Another consequence of the growth in Ed.D. programs is that it changes the structure and orientation of institutions, as well as colleges of education. I would bet that a significant share of new Ed.D. programs are established at institutions whose main mission is undergraduate education. This means that the institution doesn’t really have infrastructure for graduate education or, more specifically, doctoral education. For example, the institution might not have tutors in the writing center who can help graduate students, or the center may not be able to provide services online or after working hours. The institution might not have funding support for conference travel. It’s library may not have adequate resources or research support. Operating a doctoral program, one that serves full-time professionals, requires that some institutions and colleges of education rethink and alter their practices to better support these students. Additionally, colleges of education may have to seriously consider their mission if an increasing percentage of their students are at the graduate level. They may no longer be primarily colleges of teacher preparation, but rather colleges of leadership development. Lastly, colleges of education may have to think about the type of faculty member that needs to be recruited, hired, and developed to teach/advise doctoral students. Starting an Ed.D. program can be relatively straightforward, but making an Ed.D. program successful requires careful planning and management on the part of institutions and colleges of education.


My worry is that institutions are attracted enough by the enrollment boost to sidestep these crucial conversations. There is an ethical question at play here if it is the case that institutions are enrolling students and accepting their tuition without being fully prepared to support them, or fully aware of the program outcomes.


Conclusion

This is a call to start a larger conversation about doctoral education in higher education and student affairs. In particular, I think we should have an honest discussion about the growth of Ed.D. programs and the experiences of Ed.D. program graduates. What does the proliferation of these programs mean for the education job market, the perceived value of terminal degrees, and the structure of institutions/colleges hosting these programs? I argue that we should more closely study Ed.D. programs, including the enrollment figures and the outcomes. I’m attempting to do that in my program; attempting to ensure that we’re giving students the best possible experience to translate their education as scholar-practitioners into positive returns. But my concerns linger. With a little luck, I’ll be able to tackle some of these questions through empirical research in the near future.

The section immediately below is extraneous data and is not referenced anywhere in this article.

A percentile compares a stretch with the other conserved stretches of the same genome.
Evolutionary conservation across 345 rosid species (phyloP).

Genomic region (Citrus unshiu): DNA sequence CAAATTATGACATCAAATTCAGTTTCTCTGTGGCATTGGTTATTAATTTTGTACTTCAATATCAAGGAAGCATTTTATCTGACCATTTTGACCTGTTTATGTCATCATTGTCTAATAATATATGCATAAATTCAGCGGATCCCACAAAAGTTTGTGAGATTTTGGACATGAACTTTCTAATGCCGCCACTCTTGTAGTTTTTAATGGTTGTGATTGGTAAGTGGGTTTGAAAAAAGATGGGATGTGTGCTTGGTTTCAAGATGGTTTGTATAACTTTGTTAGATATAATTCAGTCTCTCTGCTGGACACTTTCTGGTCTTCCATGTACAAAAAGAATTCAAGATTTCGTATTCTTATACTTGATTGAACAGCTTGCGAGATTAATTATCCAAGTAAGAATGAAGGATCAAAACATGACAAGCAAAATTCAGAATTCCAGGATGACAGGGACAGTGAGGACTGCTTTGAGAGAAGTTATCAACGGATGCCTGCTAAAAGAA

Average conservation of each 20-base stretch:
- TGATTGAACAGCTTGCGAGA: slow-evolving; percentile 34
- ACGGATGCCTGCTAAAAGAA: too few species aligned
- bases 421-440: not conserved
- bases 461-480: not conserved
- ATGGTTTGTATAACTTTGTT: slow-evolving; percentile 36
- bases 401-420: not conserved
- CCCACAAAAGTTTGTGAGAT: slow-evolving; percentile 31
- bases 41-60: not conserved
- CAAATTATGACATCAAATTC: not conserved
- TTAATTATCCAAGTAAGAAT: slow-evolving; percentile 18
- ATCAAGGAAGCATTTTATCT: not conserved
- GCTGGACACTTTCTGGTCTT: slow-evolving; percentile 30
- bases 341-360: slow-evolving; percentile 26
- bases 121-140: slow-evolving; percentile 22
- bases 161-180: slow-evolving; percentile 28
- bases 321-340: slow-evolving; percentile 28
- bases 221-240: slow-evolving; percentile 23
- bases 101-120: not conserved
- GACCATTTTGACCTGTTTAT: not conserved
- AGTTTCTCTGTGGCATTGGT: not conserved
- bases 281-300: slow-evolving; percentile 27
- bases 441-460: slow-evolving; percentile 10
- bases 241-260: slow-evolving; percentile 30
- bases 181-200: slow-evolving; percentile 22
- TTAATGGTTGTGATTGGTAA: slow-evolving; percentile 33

Tuesday, July 18, 2017

Is There a College Amenities Arms Race? Moving from Rhetoric to Research

I recently had a conversation with a writer who was working on a piece related to the college amenities arms race. It was a good conversation, and I was grateful to be consulted because I’ve spent significant time thinking about transformations in the built environment of college campuses. I shared with the writer my issue with most writing on the college amenities arms race. All of the articles I have read assume that a college amenities arms race ever existed in the first place. Here’s the problem with this assumption. It’s exactly that--an assumption. We have little empirical evidence that there is a college amenities arms race and even less proof that it contributes significantly to rising costs or tuition prices. The absence of data-driven analysis and proper contextualization of amenities in higher education leads to blatant mischaracterization of the financial realities at most colleges and promotes misunderstanding of student services.


There is cottage industry built around writing on amenities in higher education, one that fixates on portraying colleges as flush with cash, overrun with greedy administrators, stuffed with unnecessary luxuries. I found at least a dozen popular media articles about the college amenities arms race. (Note: I have created a running list of these articles here.) When these articles speak of a college amenities arms race, they refer to the practice of strategically constructing increasingly expensive and luxurious buildings as part of an endless competition to recruit and retain students. For many observers, the proliferation of amenities is a pernicious plague responsible for a range of ills in higher education, from excessive administrative spending to soaring student loan debt. The worst of these articles could be fairly characterized as “click bait,” or an effort to lure uninformed readers with salacious headlines and images of students enjoying water slides and lobster dinners.